Mark Carney urged to cut interest rates to 0%
It was initially described as an emergency measure, seven long years ago when UK interest rates were cut to 0.5%, a record low.
That was before the brutal significance of the financial crisis of 2008 had really sunk in.
And the growing realisation that long-term monetary stimulus was necessary to heal the scars of a global banking crisis followed by a global economic crisis.
A year ago, there was the whiff of "normalisation". At that stage, with UK growth leading the developed world, most economists believed the next interest rate rise would be up. Mark Carney suggested as much as he guided market expectations.
Now, all eyes are on the Bank for the midday announcement by the Monetary Policy Committee. And, rather than up, most economists now predict the Bank will cut rates.
Economic uncertainty following the referendum result has increased the risk of recession, many economists argue, and the need for yet looser policy, not tighter.
One, Adam Posen of the Peterson Institute of International Economics, based in Washington DC, and a former member of the MPC, said the cut should be straight down to zero, rather than the 0.25% the market expects.
"They don't really have good choices at this point, so I think what they should do is cut rates to 0% in one fell swoop and thereby give shock and awe - [show] that they are prepared to stimulate the economy," he told me.
"I would say this with the caveat, that I'm sure the people in the MPC are very aware of, that doing this through a major pound move does have real risks of inflation rising and the Bank would have to be prepared to reverse this cut in the coming months or year."
Sterling has fallen dramatically in value since 23 June, which reduces the price of exports (usually an economic good), but can also create inflation as imports become more expensive.
Mr Posen said the Bank should be willing to "go negative" on interest rates, despite Mr Carney's expressed reluctance to do so.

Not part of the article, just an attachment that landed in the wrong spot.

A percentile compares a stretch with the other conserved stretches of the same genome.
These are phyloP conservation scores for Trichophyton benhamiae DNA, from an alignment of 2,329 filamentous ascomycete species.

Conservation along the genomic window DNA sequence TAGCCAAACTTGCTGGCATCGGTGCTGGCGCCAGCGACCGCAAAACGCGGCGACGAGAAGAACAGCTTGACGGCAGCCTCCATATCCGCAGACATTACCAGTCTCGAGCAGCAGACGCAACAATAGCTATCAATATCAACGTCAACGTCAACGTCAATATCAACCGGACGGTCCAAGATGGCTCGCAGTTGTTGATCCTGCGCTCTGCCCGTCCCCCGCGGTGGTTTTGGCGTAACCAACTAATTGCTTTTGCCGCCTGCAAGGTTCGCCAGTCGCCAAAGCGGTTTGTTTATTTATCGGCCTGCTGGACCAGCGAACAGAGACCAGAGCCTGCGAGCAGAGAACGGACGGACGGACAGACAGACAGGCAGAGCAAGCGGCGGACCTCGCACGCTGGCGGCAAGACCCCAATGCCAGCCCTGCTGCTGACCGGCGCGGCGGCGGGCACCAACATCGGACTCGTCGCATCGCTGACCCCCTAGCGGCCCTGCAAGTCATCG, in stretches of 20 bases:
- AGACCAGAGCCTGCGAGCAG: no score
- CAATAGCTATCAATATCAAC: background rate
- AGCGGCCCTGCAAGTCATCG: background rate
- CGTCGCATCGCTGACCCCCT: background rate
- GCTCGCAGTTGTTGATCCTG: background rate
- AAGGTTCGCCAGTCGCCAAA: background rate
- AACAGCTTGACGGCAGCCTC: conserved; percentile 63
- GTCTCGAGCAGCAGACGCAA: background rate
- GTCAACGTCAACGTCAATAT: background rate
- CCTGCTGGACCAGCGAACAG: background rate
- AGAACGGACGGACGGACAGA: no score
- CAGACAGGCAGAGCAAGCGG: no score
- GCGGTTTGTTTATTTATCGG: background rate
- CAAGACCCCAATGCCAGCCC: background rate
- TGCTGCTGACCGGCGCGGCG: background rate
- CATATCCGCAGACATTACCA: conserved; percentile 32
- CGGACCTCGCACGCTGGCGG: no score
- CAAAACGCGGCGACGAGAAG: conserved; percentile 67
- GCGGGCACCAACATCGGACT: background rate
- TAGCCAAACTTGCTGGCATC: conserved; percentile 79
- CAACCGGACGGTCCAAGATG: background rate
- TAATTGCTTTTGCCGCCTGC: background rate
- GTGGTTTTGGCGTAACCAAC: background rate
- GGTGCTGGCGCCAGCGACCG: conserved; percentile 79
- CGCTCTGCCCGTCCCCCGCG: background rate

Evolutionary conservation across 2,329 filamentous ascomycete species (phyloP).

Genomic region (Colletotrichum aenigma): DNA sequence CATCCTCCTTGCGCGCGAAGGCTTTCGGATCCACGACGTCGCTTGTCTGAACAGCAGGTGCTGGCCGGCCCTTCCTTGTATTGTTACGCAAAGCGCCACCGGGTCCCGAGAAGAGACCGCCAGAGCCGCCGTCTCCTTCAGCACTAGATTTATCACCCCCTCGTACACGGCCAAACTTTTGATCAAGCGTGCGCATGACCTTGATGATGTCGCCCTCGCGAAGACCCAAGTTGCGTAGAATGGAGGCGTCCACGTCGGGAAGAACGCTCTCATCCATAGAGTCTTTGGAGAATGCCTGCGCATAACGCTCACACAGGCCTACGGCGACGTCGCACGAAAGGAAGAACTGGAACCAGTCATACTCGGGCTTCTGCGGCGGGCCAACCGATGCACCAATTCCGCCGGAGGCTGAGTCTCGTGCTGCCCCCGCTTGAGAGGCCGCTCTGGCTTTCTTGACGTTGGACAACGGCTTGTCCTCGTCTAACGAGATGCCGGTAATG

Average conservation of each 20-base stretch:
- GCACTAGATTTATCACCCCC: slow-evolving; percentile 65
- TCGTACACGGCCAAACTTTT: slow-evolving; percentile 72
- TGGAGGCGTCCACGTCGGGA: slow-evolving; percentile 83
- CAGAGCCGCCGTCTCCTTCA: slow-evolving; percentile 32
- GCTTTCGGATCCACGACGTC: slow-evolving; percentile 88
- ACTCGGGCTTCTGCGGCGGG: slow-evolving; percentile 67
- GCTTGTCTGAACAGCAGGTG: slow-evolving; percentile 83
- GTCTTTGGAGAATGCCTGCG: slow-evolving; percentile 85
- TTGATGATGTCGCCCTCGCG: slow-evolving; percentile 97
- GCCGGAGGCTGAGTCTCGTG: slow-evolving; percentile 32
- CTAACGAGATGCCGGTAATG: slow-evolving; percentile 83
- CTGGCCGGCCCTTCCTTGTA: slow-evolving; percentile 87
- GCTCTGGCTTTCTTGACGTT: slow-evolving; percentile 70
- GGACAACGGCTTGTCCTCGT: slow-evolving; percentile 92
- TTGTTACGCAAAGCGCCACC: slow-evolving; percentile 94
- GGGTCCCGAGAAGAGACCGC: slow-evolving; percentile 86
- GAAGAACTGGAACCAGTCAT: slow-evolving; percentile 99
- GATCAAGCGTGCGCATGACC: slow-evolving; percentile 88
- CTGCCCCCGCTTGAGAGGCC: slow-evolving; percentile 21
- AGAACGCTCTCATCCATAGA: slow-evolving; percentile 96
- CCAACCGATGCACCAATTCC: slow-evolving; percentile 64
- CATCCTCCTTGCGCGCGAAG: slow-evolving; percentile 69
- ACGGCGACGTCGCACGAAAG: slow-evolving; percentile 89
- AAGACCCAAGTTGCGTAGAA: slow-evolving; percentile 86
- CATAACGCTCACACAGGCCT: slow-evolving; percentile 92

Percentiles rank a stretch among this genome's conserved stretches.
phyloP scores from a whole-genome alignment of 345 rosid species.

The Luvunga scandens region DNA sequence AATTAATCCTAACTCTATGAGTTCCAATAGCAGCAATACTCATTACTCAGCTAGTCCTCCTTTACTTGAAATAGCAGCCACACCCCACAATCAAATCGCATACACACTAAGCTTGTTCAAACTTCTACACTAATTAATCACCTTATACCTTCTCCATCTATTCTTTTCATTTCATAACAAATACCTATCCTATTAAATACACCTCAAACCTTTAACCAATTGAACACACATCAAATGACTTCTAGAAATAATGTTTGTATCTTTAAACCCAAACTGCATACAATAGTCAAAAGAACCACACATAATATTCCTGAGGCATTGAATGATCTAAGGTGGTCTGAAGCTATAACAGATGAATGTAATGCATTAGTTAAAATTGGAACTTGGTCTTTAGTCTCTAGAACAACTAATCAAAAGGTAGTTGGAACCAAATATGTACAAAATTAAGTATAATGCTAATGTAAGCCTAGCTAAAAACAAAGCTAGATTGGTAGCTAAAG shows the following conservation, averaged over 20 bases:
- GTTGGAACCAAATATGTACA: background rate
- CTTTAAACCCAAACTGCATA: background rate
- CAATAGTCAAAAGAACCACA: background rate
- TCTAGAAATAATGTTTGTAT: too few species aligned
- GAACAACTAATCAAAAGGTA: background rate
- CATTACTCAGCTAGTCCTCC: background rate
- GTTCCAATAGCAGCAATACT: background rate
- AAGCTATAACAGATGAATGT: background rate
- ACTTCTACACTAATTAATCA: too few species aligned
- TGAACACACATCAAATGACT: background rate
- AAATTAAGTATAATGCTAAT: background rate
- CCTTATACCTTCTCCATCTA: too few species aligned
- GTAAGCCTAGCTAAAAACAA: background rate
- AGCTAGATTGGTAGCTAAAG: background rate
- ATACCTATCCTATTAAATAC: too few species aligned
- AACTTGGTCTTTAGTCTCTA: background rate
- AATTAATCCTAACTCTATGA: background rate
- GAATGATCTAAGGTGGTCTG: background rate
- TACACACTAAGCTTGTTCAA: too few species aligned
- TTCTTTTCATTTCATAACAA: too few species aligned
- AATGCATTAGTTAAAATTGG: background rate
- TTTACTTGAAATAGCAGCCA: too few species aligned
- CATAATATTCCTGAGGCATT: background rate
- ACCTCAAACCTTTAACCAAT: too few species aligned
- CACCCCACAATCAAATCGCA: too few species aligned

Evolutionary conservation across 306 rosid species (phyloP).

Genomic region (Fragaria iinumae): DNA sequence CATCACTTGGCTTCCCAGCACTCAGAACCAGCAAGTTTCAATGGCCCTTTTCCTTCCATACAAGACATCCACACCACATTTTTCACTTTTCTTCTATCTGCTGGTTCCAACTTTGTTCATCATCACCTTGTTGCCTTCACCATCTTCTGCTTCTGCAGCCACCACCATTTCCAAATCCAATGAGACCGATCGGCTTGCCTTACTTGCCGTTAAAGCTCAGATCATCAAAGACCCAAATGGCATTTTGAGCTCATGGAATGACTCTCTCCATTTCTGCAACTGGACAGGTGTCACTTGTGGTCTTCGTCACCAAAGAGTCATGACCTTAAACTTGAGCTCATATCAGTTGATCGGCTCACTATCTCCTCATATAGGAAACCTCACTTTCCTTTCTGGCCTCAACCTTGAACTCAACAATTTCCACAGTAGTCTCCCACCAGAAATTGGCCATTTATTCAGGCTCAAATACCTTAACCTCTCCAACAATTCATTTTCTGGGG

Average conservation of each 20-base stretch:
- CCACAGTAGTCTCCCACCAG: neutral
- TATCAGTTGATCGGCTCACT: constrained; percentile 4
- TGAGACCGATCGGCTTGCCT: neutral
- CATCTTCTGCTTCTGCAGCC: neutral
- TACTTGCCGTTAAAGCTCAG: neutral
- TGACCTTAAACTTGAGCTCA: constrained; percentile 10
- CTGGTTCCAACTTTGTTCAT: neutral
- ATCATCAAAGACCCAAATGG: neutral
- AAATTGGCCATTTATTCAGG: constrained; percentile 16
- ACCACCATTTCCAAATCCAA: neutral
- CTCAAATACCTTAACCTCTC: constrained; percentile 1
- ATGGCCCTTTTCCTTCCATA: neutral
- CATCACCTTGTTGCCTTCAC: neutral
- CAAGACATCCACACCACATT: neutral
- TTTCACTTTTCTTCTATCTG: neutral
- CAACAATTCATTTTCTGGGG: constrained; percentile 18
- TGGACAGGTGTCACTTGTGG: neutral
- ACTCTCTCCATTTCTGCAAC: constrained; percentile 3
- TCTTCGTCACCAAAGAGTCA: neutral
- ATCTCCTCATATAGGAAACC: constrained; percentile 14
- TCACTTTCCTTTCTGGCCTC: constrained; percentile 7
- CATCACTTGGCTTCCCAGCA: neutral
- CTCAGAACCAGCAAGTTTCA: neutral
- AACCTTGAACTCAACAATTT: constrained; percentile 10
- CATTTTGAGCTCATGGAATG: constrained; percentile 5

Negative interest rates can be bad for the UK's retail banks, as they tend to lower the amount of profit they can make on differential interest rates offered to borrowers and savers.
And if their profits dip, the amount of money they feel able to lend could also contract, which would not be good for the economy.
"It's my belief that the MPC is going to have to essentially 'back off' that opposition to negative rates," Mr Posen said.
"Especially given that other central banks are moving to negative rates."
Fiscal adjustments will also be needed, Mr Posen said, welcoming Theresa May's pledge that the government would no longer seek to eliminate the deficit by 2020.
That statement which opens the door to more borrowing rather than further public sector cuts and tax rises.
However, if the ultimate aim is to produce a budget surplus, as Mrs May suggests it is, then the bill will have to be paid at some point.
"I think - along with the vast amount of economic forecasters - you're going to have a real recession, you're going to go into negative growth of at least -1% over the next four quarters and probably past that to the end of 2017," Mr Posen said.
"Unemployment will rise, I hope by not very much. Both the fiscal deficit and the current account deficit will widen by a couple of percent of GDP.
"On the fiscal side, I'm very glad the new prime minister has made it clear that they're not going to respond to this with austerity - that would be a terrible mistake."
'Ahead of the curve'
The possibility of recession is supported by other economists, such as Rupert Harrison, George Osborne's chief of staff who now works for the global investment fund, BlackRock.
He told the BBC that the Bank should cut rates by 0.25% to get "ahead of the curve" before any downturn materialises.
Others say that the Bank, and many economists, should stop being so gloomy about Brexit.
Ashoka Moody, professor of international economics at Princeton University in the US, said that Mr Carney "should send a more encouraging message by holding back on monetary stimulus".
"Brexit's shadow is hard to discern amid the broader global decline in output growth and interest rates that began in early 2014," he told Bloomberg.
Any problems Britain may be facing are not unique, Prof Moody argued.
Many do not agree, describing Brexit as a self-imposed economic challenge.